America's Cup falls short of economic expectations


It's hard to believe by looking at the crowds, but this is the land the America's Cup has passed by in two ways, not one. The first of them happened again on Wednesday, just off shore, with the literal passing by of the racing boats. As for the second, ask a question of passing tourists.

The tourists we spoke to couldn't name one single team racing in the America's Cup. Others didn't even know who Larry Ellison is. You can call it the disconnect between expectations and reality.

Frank Rescino, a third-generation fisherman, said the America's Cup hasn't been good to him and he can count the ways. He told us about the detours he has to take around the races, every time he takes tourists out on the bay. The America's Cup costs him five extra gallons per trip.

"It was a pipe dream. I mean, we were really happy to hear it was coming. We thought we would get a lot of people who would want to go on a boat ride to see it. And none of that happened," said Rescino.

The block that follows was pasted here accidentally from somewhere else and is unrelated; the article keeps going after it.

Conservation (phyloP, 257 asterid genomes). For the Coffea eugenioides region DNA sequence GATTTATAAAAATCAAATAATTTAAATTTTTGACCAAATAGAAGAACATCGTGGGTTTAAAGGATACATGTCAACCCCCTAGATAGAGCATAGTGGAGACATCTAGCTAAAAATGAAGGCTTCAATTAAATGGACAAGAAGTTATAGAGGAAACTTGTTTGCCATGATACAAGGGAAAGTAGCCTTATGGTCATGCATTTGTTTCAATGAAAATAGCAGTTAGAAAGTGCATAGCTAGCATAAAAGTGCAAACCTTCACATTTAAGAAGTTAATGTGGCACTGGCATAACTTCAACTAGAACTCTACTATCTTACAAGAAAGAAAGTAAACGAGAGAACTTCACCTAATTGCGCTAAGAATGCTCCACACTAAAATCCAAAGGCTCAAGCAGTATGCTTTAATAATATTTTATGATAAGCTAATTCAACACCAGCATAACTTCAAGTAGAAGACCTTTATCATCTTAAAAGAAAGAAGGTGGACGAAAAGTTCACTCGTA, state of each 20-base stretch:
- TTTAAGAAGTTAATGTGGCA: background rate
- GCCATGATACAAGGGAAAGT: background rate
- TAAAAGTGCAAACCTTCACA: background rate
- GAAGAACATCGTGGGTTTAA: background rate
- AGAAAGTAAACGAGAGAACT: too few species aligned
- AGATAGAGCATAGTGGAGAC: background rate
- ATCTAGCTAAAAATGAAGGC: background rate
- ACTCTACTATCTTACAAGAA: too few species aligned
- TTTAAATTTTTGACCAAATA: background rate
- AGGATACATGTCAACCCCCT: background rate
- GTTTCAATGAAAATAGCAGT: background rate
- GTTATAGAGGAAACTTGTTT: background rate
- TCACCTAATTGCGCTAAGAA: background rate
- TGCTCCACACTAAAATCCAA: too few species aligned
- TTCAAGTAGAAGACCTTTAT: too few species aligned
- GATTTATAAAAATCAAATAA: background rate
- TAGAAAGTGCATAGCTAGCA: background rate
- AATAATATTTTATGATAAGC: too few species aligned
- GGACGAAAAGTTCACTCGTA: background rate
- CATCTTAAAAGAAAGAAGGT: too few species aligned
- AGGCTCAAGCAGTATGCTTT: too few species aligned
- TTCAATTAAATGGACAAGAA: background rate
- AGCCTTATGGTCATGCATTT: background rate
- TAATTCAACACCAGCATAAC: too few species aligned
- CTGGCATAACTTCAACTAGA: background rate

It's the economic boon, that became a ho-hum, surprise, surprise -- even for "The Bushman".

"It aren't as many people as it should be," said David Johnson, "The Bushman".

There aren't many tourism dollars either. The number some business whisper is 30 percent. That's 30 percent less this summer than expectations.

"There's only two boats out there and you kind of spot them off in the distance. There's not a lot to see," said Nancy Pompei, the owner of Pompei's Grotto.

Pompei runs a famous restaurant with a sign right on the street. It's a slightly better than average summer, she says and summers are good. But this one was supposed to be great.

Freedman: "So if you expect more but get less, but it's more than you would have had?"
Pompei: "Well, that would be good. Always."
Freedman: "Is that what you got?"
Pompei: "Maybe."

Maybe we won't know for certain until the final boat comes in.

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